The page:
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Liquidated Damages and Oral Amendments to Written Contracts

On Behalf of | Feb 18, 2020 | Articles, Publications

By Michael D. Brofman, Esq.Email the Author

business people and professionals, including physicians, have seen
liquidated damages provisions in both business and employment
agreements.  Effectively, the liquidated damages provisions in such
agreements may provide that in the event one party to the agreement
breaches the contract, that breaching party agrees that the other party
will have suffered damages in a fixed (liquidated) amount.

example, if in a business contract, one party is required to manufacture
products for delivery to the other party by a certain date, but fails
to do so, the contract can provide for liquidated damages in a fixed
amount per day for each day of the delay.  As another example, which may
arise in an employment agreement of a physician, the contract may
contain a restrictive covenant upon termination, preventing the employee
physician from contacting patients of the medical practice whom the
physician has never treated.  The agreement may have a provision
allowing a court to prevent the prohibited conduct, or a liquidated
damages provision fixing an amount due the employer for such a breach,
or both.

Normally, such liquidated damages provisions, if
reasonably related to the damages the non-breaching party would actually
suffer, are enforceable by a court.  However, in a recent case, Rubin
v. Napole Bern Ripka Shkolnick, LLP, the New York Appellate Division,
First Department, reminded us that a liquidated damages clause alone is
not enough to allow a judgment to be entered against a party, even if
the breaching party admits the breach!

Rubin, an attorney, had
left the defendant’s law firm’s law practice and violated the
confidentiality provision of her employment agreement, which contained a
liquidated damages clause.  The Appellate Division, after analyzing the
state of the law on liquidated damages as determined by New York’s
highest court, the Court of Appeals, found that even though Rubin had
breached the confidentiality covenant, the law firm had not proven it
had been damaged by the breach.  Therefore, it reversed the lower court
and dismissed the law firm’s counterclaim for damages against Rubin.

the Appellate Division, in its decision, went a bit further, given the
facts of the case.  Rubin alleged that she was entitled to and had been
receiving 5% of all of the law firm’s net attorney fees on work she was
assigned to or was materially involved in, based on an oral agreement
and was owed money by the firm.  Even though her employment agreement
did not reference a 5% non-discretionary bonus and contained a clause
which precluded verbal modifications of the employment agreement, the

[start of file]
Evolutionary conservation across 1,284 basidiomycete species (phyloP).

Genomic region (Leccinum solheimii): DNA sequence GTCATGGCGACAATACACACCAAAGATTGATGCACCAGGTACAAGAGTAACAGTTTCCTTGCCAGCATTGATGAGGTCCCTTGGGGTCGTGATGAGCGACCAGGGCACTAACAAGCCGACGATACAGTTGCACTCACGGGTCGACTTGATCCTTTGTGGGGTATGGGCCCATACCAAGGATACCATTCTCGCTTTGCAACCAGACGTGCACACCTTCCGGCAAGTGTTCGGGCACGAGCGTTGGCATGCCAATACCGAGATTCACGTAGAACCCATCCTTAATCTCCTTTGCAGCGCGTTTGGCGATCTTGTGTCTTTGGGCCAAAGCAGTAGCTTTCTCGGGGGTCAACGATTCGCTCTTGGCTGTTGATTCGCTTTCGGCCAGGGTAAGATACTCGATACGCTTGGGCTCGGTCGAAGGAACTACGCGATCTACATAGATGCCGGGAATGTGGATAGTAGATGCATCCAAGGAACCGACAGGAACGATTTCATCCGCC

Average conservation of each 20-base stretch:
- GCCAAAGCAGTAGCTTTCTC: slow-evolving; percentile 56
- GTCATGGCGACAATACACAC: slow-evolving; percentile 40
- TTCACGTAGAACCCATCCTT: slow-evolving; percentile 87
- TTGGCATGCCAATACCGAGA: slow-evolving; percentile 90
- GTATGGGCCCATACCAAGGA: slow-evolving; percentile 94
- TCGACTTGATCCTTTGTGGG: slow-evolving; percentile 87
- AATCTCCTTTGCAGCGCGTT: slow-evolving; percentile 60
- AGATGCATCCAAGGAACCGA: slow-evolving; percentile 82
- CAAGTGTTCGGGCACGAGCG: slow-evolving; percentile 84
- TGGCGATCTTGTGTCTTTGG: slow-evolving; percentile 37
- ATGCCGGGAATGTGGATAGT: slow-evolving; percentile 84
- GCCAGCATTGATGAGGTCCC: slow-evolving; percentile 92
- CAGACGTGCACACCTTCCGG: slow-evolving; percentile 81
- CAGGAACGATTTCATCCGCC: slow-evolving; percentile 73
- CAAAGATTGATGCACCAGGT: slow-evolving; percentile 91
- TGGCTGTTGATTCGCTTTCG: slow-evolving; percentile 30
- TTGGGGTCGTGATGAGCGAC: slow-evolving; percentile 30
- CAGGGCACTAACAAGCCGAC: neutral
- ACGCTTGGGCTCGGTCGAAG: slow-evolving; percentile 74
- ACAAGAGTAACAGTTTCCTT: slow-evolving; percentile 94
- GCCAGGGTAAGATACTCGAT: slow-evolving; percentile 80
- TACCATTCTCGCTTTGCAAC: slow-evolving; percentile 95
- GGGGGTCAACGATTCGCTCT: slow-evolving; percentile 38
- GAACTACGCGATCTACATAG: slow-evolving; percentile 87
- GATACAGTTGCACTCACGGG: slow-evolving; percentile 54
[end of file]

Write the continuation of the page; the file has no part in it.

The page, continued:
Appellate Division, again reversing the lower court, allowed Rubin’s
breach of contract and accounting claim to go forward.  The Appellate
Division determined that since Rubin alleged she relied on the oral
agreement with the law firm in continuing her employment, and since
there was evidence that the law firm paid the 5% bonus on at least some
cases, there was an issue of fact as to whether the parties intended the
contract to be amended to add the mandatory bonus provision.  Although
we do not yet know how the litigation will turn out, the fact that her
claim was allowed to continue is a victory for Rubin.

The moral of
Rubin is twofold:  (i) liquidated damages clauses are ineffectual
unless a party can prove it was actually damaged by the breach and (ii)
written contracts that preclude oral amendments can be amended orally if
evidence supports that the parties intended such an amendment and acted
consistently with that intention.

Michael D. Brofman, Esq.,
who joined the Firm in 2004, leads the Firm’s creditor rights and
workout practice. He is a graduate of Fordham Law School (J.D. 1978).
Mr. Brofman possesses over 41 years of experience, including the
representation of physicians and other healthcare professionals as
litigants in bankruptcy and commercial cases, as well as representing
clients in debt restructuring and workouts, asset based financing,
secured transactions and commercial real estate transactions. He has
been involved in numerous bankruptcy cases throughout the United States,
primarily representing the interests of creditors. Since 1998, he has
represented physicians in most of the hospital Chapter 11 cases filed in
the New York metropolitan area. Mr. Brofman is a frequent lecturer in
the areas of bankruptcy, workouts and secured and unsecured creditor
rights and Article 9 of the Uniform Commercial Code.

Zarett Brofman Sonnenklar & Levy, P.C. is a Long Island law firm
providing a wide array of legal services to the members of the health
care industry, including corporate and transactional matters, civil and
administrative litigation, healthcare regulatory issues, bankruptcy and
creditors’ rights, and commercial real estate transactions.